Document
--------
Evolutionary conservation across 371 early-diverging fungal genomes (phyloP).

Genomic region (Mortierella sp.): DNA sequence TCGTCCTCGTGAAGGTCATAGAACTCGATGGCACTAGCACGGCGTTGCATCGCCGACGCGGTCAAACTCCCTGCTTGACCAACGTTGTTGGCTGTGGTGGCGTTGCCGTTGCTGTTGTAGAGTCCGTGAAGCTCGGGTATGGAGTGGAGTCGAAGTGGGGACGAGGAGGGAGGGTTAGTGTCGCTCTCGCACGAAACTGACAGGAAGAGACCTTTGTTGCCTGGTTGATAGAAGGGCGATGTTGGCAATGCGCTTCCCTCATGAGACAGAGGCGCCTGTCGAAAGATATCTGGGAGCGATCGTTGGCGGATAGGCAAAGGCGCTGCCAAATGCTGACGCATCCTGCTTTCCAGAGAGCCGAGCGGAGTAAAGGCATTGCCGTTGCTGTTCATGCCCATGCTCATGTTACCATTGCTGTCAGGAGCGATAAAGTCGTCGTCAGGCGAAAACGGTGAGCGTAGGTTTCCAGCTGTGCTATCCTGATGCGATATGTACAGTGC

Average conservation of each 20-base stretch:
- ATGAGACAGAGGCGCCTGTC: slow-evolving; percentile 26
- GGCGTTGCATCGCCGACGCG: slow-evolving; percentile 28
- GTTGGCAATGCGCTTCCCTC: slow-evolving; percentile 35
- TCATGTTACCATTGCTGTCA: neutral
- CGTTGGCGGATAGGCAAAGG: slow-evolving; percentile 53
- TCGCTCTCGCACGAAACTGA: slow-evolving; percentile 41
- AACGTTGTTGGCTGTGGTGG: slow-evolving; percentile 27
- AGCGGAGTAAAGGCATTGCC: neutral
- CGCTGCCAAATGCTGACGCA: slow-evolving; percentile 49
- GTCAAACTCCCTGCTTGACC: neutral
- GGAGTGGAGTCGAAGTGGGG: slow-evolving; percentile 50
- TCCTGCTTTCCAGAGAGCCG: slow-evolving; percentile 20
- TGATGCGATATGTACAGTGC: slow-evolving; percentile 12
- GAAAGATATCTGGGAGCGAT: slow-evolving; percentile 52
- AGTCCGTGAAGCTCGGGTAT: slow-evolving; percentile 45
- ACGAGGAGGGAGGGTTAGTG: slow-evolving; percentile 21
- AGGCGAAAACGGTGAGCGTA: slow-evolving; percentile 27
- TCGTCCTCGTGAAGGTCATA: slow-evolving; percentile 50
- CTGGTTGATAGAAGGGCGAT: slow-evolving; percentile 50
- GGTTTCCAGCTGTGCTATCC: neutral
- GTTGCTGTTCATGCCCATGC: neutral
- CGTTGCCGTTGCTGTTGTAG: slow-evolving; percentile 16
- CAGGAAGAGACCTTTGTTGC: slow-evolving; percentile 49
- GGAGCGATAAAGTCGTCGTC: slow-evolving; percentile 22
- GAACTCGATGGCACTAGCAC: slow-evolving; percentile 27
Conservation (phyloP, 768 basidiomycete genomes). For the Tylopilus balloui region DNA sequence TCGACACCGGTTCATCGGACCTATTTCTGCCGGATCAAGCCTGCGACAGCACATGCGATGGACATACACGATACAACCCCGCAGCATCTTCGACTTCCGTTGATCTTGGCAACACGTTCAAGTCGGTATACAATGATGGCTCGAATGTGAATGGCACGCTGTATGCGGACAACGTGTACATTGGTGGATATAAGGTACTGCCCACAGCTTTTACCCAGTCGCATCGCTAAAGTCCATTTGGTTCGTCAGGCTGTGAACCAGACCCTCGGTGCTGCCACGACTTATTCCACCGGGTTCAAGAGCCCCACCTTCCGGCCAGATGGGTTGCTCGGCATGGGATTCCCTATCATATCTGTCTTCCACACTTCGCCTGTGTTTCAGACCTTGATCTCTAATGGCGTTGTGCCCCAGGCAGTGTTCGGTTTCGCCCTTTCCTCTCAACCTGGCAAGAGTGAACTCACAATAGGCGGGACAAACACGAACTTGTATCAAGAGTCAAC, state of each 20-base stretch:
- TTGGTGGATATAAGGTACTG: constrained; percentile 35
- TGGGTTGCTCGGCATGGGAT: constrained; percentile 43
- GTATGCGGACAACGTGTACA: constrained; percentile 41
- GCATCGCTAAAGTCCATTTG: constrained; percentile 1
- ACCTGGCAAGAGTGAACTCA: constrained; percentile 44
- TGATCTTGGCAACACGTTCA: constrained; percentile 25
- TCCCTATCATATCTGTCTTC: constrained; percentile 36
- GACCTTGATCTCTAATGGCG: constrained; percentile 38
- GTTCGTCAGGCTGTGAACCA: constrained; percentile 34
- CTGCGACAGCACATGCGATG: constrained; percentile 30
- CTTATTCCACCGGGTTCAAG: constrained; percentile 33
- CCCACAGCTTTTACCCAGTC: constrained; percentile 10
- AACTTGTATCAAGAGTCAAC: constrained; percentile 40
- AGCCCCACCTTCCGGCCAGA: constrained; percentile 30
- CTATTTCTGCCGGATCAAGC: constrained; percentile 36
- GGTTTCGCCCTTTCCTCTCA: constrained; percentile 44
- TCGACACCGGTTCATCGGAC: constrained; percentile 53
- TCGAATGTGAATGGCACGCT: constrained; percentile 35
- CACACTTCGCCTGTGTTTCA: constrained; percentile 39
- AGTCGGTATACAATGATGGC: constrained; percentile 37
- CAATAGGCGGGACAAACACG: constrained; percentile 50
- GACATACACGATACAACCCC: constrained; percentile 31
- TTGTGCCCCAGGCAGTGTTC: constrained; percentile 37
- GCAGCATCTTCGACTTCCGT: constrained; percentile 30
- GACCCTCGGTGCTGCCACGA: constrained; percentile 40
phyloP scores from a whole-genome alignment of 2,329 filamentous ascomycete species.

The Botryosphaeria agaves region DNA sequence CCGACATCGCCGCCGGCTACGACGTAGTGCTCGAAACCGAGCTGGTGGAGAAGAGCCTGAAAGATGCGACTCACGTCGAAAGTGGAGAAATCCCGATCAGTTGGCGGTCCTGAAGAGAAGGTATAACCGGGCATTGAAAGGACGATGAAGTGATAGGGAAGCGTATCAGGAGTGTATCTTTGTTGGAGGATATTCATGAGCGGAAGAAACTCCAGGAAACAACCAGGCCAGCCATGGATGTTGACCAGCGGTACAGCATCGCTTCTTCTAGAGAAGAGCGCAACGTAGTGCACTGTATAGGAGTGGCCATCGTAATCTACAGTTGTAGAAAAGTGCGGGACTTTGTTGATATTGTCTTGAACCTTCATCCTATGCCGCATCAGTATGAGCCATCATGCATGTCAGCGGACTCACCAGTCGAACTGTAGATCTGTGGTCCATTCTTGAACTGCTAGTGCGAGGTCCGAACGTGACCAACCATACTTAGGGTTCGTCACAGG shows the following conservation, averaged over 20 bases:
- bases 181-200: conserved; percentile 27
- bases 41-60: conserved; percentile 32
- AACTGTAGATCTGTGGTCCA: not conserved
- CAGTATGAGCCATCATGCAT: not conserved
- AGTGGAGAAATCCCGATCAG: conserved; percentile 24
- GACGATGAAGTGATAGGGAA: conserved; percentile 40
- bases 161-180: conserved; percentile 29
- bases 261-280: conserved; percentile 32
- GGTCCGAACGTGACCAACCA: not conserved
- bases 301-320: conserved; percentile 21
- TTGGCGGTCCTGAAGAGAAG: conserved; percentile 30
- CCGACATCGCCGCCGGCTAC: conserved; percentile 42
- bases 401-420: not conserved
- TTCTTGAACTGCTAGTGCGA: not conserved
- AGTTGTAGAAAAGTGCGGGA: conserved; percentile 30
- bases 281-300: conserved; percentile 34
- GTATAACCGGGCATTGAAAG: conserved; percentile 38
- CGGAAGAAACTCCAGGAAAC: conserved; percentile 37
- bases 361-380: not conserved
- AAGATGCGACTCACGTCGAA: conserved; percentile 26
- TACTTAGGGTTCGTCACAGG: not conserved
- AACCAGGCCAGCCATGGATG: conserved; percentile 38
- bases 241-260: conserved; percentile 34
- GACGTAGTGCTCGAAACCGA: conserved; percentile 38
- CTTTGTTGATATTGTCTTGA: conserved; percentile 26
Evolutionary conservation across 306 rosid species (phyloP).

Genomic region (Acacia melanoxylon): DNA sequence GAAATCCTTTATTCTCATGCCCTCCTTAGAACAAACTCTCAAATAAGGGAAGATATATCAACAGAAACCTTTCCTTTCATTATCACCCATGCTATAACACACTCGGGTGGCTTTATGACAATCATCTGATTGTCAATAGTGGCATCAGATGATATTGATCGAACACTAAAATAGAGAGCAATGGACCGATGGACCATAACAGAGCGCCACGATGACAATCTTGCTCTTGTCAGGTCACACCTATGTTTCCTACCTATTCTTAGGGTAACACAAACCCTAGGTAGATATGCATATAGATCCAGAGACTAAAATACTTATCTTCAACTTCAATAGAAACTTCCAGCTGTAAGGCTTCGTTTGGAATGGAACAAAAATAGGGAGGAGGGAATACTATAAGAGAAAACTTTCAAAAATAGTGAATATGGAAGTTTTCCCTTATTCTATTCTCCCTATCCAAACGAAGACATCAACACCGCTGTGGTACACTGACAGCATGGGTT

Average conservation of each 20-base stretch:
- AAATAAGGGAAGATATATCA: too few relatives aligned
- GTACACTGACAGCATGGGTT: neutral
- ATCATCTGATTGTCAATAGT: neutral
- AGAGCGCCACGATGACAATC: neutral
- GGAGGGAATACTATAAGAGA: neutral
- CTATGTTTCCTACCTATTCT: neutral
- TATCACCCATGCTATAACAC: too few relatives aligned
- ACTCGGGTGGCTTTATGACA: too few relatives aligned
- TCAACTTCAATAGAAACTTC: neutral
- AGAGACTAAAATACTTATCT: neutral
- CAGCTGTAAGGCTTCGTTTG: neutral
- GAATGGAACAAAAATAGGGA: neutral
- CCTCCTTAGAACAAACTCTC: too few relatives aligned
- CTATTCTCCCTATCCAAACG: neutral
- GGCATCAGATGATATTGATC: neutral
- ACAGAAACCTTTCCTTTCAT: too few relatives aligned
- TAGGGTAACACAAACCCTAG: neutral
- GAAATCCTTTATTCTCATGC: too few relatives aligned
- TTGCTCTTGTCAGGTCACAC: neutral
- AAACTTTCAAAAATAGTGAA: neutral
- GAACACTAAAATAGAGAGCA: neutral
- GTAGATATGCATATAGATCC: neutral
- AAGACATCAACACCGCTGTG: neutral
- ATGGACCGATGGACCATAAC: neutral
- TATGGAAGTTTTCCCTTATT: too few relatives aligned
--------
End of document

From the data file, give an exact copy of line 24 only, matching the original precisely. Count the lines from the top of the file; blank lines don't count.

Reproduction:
- GTTGCTGTTCATGCCCATGC: neutral